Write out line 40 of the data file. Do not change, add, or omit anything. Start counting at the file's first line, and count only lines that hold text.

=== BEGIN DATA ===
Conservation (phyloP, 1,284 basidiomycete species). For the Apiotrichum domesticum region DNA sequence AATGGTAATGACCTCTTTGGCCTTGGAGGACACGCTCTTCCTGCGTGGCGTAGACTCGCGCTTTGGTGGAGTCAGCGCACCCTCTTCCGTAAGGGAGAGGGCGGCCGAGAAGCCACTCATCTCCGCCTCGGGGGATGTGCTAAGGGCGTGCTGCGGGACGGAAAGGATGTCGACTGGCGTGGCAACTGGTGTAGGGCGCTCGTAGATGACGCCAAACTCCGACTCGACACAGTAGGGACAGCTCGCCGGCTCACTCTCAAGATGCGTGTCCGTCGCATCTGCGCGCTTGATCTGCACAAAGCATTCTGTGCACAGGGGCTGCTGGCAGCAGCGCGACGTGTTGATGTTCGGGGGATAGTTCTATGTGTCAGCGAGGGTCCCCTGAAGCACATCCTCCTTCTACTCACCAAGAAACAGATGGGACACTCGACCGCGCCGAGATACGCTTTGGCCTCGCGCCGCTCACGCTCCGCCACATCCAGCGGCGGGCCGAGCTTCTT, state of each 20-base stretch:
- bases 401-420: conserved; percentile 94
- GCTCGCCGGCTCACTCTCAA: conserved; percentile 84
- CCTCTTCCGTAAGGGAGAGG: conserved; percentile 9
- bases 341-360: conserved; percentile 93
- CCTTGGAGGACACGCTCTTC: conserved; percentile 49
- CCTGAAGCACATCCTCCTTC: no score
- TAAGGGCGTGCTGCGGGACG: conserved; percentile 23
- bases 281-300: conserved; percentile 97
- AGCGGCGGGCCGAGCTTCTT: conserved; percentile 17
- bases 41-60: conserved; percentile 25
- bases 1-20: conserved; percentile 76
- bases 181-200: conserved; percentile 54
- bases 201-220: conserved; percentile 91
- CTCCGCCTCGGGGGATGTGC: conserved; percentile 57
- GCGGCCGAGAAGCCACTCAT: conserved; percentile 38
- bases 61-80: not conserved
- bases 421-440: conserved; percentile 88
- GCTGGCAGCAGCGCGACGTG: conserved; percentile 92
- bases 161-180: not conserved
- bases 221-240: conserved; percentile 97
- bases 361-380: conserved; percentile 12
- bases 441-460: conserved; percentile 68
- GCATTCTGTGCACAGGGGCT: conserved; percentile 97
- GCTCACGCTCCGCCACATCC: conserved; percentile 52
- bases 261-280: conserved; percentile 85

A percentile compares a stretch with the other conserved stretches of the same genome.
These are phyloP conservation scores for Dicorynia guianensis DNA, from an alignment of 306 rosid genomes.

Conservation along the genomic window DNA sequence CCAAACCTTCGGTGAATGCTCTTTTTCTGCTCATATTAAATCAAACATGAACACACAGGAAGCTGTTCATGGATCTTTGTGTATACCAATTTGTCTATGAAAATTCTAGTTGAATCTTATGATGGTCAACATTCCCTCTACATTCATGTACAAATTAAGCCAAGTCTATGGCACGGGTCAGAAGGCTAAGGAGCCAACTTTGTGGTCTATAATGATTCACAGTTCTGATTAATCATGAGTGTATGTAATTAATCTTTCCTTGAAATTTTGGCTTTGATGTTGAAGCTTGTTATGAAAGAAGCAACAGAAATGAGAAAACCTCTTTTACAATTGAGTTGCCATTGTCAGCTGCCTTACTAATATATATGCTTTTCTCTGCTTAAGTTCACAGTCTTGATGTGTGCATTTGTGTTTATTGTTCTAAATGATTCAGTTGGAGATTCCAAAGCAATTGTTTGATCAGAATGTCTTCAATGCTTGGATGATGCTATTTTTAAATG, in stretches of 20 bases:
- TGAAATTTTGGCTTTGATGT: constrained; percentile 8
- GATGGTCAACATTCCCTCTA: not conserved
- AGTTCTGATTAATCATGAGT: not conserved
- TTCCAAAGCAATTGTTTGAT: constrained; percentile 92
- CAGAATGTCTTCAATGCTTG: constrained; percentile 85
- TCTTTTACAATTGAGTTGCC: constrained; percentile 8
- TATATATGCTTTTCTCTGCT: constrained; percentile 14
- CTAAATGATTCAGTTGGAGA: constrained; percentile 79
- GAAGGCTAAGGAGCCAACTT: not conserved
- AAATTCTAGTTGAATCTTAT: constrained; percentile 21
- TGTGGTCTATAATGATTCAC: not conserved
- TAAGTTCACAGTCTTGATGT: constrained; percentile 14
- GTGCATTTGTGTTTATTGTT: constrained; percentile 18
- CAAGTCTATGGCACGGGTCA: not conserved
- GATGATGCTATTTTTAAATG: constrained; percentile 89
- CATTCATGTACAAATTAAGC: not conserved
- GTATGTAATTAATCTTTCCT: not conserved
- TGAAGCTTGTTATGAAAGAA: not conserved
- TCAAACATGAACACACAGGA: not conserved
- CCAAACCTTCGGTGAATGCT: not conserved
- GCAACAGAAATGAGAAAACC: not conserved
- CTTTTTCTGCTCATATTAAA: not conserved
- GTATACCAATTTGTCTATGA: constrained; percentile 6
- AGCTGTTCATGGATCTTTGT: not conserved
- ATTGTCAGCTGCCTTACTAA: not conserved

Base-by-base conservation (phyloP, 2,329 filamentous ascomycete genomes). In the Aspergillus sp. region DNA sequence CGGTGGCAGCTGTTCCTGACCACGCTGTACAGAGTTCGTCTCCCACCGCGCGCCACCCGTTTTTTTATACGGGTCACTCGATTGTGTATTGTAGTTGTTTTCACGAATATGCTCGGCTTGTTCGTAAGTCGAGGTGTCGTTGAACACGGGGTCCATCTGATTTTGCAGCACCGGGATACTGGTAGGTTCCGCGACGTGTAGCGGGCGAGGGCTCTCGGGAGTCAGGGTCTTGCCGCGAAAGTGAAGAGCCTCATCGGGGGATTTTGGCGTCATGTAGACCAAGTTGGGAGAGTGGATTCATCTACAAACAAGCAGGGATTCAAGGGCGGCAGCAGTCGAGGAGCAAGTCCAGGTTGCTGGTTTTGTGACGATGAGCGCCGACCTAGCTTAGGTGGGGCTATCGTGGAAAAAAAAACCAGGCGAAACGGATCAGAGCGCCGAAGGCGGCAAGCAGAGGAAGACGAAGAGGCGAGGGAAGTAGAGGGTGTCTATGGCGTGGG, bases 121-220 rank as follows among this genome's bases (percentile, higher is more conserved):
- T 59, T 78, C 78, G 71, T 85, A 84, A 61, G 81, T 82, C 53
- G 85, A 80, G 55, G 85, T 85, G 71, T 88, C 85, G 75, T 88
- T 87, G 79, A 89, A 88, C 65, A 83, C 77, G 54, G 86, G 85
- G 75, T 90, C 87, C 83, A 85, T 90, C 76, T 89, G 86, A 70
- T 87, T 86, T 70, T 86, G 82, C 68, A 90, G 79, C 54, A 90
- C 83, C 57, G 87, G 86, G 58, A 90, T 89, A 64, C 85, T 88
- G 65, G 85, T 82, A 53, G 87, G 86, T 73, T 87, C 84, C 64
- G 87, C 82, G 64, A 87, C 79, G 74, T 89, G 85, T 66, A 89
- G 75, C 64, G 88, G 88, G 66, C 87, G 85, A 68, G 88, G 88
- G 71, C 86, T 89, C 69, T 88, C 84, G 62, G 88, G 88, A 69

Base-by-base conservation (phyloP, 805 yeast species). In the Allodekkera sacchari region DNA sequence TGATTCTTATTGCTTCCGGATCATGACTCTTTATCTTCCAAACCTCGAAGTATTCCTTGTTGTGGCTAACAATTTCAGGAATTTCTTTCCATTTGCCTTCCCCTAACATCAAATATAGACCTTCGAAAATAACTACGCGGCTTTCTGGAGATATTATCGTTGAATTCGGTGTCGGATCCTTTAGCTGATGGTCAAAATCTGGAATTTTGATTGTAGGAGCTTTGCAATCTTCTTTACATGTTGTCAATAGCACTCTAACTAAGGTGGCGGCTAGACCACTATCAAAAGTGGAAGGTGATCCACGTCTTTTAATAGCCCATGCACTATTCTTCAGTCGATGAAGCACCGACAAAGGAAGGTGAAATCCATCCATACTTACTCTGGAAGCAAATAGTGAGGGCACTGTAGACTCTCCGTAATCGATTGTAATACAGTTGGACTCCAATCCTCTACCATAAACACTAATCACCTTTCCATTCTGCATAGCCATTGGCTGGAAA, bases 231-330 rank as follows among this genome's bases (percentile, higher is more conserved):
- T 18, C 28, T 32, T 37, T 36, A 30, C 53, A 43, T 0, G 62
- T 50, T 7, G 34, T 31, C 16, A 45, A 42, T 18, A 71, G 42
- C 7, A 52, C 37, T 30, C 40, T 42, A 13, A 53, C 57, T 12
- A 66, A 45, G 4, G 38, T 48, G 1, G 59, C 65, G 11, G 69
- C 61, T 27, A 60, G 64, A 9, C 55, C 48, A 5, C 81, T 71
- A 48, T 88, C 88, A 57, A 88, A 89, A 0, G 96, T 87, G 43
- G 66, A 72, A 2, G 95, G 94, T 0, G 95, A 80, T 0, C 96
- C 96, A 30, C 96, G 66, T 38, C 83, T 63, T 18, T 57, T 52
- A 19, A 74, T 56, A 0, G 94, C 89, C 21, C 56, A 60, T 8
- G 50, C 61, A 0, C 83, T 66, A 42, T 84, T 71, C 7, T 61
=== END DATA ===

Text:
- TGTGGTCTATAATGATTCAC: not conserved